Helping women teach each other to lead

Helping her peers, especially other young women, find their leadership voice is Caroline Westberg’s passion. She has spent the past year – her senior year at the University of South Carolina – creating Women LEAD.

“My vision for Women LEAD is to empower the women who might not recognize their leadership capabilities to look inward, acknowledge their full potential and explore that potential in an inspirational community of other women experiencing the same process,” Westberg says. 

Westberg was named the 2016 Outstanding Woman of the Year. The annual award recognizes UofSC students for academic achievement and campus and community involvement and service. Students can be recognized for achievements in athletics, the performing arts, campus media and work experience and internships. The key focus is on contributions and impact to the university and to other women.

Westberg says her organization focuses on the support and help women can give each other.

That support that comes from other women was at the heart of the message by social entrepreneur Veronika Scott, founder of the Empowerment Plan, which employs homeless workers to make coats for the homeless.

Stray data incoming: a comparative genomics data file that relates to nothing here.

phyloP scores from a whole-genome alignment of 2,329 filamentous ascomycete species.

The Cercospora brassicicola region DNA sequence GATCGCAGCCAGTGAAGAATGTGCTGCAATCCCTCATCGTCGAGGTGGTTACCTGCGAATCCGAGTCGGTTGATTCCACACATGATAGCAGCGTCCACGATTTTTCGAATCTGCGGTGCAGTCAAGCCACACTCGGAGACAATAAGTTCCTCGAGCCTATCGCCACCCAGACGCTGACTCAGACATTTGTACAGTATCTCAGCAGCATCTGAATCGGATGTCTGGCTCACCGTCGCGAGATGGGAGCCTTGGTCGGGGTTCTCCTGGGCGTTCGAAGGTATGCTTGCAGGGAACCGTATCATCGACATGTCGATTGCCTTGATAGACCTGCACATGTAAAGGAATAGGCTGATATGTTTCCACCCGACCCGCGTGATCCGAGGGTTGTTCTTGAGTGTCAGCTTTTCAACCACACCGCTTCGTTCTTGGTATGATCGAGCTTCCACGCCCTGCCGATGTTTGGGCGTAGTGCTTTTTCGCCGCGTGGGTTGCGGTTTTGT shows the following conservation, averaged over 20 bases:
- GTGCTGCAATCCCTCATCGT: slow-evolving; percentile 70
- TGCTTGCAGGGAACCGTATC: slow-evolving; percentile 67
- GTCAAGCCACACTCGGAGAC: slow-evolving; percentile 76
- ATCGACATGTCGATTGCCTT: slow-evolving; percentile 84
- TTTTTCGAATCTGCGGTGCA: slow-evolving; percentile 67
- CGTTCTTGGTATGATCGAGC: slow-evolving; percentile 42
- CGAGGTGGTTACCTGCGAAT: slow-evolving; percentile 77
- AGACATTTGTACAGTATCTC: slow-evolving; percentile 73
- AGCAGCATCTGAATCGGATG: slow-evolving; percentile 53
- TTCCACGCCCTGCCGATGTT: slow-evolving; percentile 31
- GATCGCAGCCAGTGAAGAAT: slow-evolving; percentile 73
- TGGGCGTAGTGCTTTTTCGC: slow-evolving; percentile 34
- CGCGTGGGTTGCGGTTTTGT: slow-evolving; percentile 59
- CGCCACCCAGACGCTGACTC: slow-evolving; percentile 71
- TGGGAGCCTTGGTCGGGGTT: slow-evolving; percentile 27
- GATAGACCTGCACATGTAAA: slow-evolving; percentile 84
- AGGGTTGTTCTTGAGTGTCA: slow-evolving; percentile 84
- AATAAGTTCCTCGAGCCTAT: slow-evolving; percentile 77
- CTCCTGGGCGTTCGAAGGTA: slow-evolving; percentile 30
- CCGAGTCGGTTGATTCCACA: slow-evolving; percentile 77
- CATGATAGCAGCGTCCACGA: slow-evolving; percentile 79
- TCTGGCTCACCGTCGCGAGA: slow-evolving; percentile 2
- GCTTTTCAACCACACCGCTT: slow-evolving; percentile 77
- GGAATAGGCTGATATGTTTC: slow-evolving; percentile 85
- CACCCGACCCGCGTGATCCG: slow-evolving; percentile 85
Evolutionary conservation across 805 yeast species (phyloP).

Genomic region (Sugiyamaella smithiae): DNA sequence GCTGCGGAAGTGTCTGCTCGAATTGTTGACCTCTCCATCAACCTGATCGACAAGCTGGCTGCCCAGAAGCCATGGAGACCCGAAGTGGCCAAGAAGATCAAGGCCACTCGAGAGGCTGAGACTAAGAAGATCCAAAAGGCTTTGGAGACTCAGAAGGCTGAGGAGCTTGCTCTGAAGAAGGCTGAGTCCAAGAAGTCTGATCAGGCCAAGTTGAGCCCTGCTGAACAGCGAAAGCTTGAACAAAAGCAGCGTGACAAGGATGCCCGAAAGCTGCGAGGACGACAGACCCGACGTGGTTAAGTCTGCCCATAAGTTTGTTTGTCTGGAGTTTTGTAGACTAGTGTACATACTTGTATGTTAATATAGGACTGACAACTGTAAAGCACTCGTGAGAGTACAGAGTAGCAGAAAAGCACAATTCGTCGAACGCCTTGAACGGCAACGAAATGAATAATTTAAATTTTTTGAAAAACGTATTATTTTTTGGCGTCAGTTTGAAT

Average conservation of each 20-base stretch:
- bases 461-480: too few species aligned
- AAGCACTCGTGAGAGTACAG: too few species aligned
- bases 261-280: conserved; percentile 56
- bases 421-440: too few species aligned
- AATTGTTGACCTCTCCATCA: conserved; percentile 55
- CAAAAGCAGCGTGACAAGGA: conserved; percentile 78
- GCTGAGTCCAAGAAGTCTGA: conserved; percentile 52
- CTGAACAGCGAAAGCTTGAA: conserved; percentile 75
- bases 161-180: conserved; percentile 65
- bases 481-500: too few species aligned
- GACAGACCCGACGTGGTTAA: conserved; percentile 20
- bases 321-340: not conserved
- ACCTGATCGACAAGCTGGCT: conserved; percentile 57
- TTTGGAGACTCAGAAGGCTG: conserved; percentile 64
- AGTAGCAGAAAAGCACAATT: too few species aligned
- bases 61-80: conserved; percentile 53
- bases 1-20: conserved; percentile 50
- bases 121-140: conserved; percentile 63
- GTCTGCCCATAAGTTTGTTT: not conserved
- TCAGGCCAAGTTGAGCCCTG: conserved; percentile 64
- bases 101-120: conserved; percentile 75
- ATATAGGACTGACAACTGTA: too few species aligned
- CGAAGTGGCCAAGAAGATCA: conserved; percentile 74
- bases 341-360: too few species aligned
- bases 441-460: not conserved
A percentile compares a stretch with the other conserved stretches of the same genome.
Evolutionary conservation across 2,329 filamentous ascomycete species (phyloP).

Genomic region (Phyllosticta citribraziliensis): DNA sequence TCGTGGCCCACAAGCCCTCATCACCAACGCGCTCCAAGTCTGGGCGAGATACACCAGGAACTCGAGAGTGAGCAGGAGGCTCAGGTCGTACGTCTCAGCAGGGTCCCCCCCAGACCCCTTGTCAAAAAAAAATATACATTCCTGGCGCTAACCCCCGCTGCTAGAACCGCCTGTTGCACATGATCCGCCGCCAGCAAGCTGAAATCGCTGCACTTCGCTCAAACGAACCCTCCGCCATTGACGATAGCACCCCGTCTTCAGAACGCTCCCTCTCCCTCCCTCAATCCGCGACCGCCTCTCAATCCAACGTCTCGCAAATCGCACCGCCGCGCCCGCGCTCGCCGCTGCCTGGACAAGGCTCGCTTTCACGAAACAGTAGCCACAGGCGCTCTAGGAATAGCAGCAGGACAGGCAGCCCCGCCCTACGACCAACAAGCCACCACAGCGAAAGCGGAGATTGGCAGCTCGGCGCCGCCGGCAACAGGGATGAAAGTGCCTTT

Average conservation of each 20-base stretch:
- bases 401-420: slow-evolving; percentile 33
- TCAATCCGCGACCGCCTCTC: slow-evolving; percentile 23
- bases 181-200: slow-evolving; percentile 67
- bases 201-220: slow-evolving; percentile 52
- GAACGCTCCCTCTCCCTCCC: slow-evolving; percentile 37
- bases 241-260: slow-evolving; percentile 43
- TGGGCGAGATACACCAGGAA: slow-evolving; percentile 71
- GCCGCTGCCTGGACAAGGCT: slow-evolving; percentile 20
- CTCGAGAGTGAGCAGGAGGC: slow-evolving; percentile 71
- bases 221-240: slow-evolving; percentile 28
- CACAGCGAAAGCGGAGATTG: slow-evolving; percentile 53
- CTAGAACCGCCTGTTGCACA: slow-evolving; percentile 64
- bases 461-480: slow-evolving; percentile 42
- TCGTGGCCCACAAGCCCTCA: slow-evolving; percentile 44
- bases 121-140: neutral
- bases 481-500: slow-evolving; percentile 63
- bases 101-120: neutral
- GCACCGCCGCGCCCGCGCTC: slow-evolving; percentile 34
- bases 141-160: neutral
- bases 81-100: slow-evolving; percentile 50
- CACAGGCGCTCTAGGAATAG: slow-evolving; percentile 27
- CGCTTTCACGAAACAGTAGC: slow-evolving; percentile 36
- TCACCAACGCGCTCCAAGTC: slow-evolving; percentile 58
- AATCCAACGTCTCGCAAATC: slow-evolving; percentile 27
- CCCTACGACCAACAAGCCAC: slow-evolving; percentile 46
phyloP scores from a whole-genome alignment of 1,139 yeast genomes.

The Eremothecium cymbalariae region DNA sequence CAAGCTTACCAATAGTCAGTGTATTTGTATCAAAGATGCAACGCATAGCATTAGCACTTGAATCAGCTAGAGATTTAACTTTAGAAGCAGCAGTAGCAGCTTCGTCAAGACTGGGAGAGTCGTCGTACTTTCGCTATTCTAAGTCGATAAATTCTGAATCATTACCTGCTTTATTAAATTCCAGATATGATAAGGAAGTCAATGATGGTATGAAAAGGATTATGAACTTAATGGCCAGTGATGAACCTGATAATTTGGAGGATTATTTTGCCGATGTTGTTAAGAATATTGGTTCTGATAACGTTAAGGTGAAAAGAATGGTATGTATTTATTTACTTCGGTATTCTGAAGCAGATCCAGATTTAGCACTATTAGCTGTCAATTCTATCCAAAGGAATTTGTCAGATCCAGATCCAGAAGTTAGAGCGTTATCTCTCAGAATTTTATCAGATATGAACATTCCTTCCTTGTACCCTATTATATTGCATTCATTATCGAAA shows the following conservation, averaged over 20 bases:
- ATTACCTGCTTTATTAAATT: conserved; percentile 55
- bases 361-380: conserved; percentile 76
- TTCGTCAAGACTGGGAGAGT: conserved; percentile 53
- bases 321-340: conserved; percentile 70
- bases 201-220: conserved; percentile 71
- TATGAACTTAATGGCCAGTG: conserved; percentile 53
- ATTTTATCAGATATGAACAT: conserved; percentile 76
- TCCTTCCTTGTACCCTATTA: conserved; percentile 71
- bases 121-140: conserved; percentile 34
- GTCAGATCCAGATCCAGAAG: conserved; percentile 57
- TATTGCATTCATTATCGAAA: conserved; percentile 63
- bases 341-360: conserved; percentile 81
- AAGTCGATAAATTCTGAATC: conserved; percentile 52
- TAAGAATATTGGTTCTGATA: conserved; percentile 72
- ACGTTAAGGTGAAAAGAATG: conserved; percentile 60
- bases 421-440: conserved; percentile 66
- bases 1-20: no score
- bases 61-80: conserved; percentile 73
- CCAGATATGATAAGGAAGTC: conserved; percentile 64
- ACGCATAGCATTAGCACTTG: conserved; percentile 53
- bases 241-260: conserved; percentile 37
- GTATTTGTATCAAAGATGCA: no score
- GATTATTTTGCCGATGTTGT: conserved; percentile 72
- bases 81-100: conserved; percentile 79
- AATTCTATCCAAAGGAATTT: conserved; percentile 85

“There was no reason for anybody to trust in me and believe in me at that time,” Scott said at a ceremony Wednesday honoring the five finalists for the award. “Least of all, Annis Maxwell, who had been in prison and was coming out at 58 years old.”

Scott, who had started her coat-making business as a class project at Detroit's College of Creative Studies, says she hired Maxwell, mainly because Maxwell showed up early for her job interview.

“She took ownership of the idea,” Scott says. “She was the den mother to everyone, even me.

“She was the only one who thought a silly class project could actually lead to a lot more.”

Westberg says meeting Scott was one of the highlights of winning the award.

"She's just so inspirational," Westberg says. "I hope I can do something like she has done."

The Nashua, N.H., native plans to return home after graduating with a degree in international students and minors in public relations and leadership studies. She will work this summer for an outdoor company before joining the sales team at Nestle.

The other finalists for the award were: Catherine Buddin, exercise science and religious studies, Cassie Coleman, political science and women’s and gender studies, Calli Fletcher, chemistry, and Michelle Wilson, chemical engineering.

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